Aboard the freighter Glencairn, the lives of the crew are lived out in fear, loneliness, suspicion and cameraderie. The men smuggle drink and women aboard, fight with each other, spy on each other, comfort each other as death approaches, and rescue each other from danger. Written by
Jim Beaver <email@example.com>
This film's opening prologue states: "With their hates and desires men are changing the face of the earth - but they cannot change the Sea. Men who live on the Sea never change - for they live in a lonely world apart as they drift from one rusty tramp steamer to the next, forging the life-lines of Nations -." See more »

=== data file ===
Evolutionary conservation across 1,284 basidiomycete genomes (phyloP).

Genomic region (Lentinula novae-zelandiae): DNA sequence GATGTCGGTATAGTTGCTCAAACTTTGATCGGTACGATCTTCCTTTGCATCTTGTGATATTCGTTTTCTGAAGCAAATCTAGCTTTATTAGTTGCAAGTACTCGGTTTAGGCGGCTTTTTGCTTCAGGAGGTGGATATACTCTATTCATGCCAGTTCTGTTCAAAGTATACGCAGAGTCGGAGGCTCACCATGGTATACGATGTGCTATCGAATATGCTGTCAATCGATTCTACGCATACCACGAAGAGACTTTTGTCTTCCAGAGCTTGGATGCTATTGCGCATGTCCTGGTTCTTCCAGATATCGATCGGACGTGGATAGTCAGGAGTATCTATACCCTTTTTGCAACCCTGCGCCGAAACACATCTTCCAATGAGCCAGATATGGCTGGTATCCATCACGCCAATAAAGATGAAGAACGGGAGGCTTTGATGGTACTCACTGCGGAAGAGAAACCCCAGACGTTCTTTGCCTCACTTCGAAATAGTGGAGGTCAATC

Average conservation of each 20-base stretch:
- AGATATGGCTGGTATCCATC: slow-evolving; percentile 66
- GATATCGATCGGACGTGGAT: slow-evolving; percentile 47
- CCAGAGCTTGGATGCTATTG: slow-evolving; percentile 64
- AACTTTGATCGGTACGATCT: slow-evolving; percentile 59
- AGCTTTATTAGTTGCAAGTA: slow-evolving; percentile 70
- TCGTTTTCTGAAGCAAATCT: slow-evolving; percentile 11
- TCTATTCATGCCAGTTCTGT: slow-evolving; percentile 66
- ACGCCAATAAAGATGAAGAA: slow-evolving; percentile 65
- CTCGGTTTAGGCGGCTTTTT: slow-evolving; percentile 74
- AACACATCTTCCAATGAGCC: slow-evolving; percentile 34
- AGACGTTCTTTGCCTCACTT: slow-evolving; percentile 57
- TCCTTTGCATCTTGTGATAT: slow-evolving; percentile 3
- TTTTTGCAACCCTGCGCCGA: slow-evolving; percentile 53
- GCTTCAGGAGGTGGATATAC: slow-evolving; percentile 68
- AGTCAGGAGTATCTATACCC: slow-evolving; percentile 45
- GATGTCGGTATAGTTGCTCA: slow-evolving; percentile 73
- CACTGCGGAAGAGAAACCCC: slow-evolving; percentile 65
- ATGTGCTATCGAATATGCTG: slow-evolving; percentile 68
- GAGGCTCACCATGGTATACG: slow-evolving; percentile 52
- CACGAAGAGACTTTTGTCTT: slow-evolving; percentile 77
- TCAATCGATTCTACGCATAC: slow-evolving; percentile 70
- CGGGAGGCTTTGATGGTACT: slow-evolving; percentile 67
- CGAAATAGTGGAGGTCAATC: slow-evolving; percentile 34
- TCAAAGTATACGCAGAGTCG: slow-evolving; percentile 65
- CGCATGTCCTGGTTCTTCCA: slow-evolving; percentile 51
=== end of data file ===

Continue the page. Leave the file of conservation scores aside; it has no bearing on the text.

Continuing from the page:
When Axel is painting over the port hole window, the amount of paint on the window changes between shots. See more »
This expresses a great sadness about the lives of men at sea. Some are doomed to stay forever. One of the goals of the movie is to finally get John Wayne, an innocent Swedish man, off the boats and home to his old mother. It paints such a bleak picture you really root for him, even with Wayne's horrible performance. It goes right for the heartstrings. There's a great performance by Ian Hunter as the fellow who mainly keeps to himself. He has a secret past, and they suspect he's a spy. This one of John Ford's least self-conscious movies, there's no heavy Americana to deal with and he directs you to the heart of the story and the often drunken emotions of the sailors. **** out of ****
12 of 19 people found this review helpful.
Was this review helpful to you?
| Report this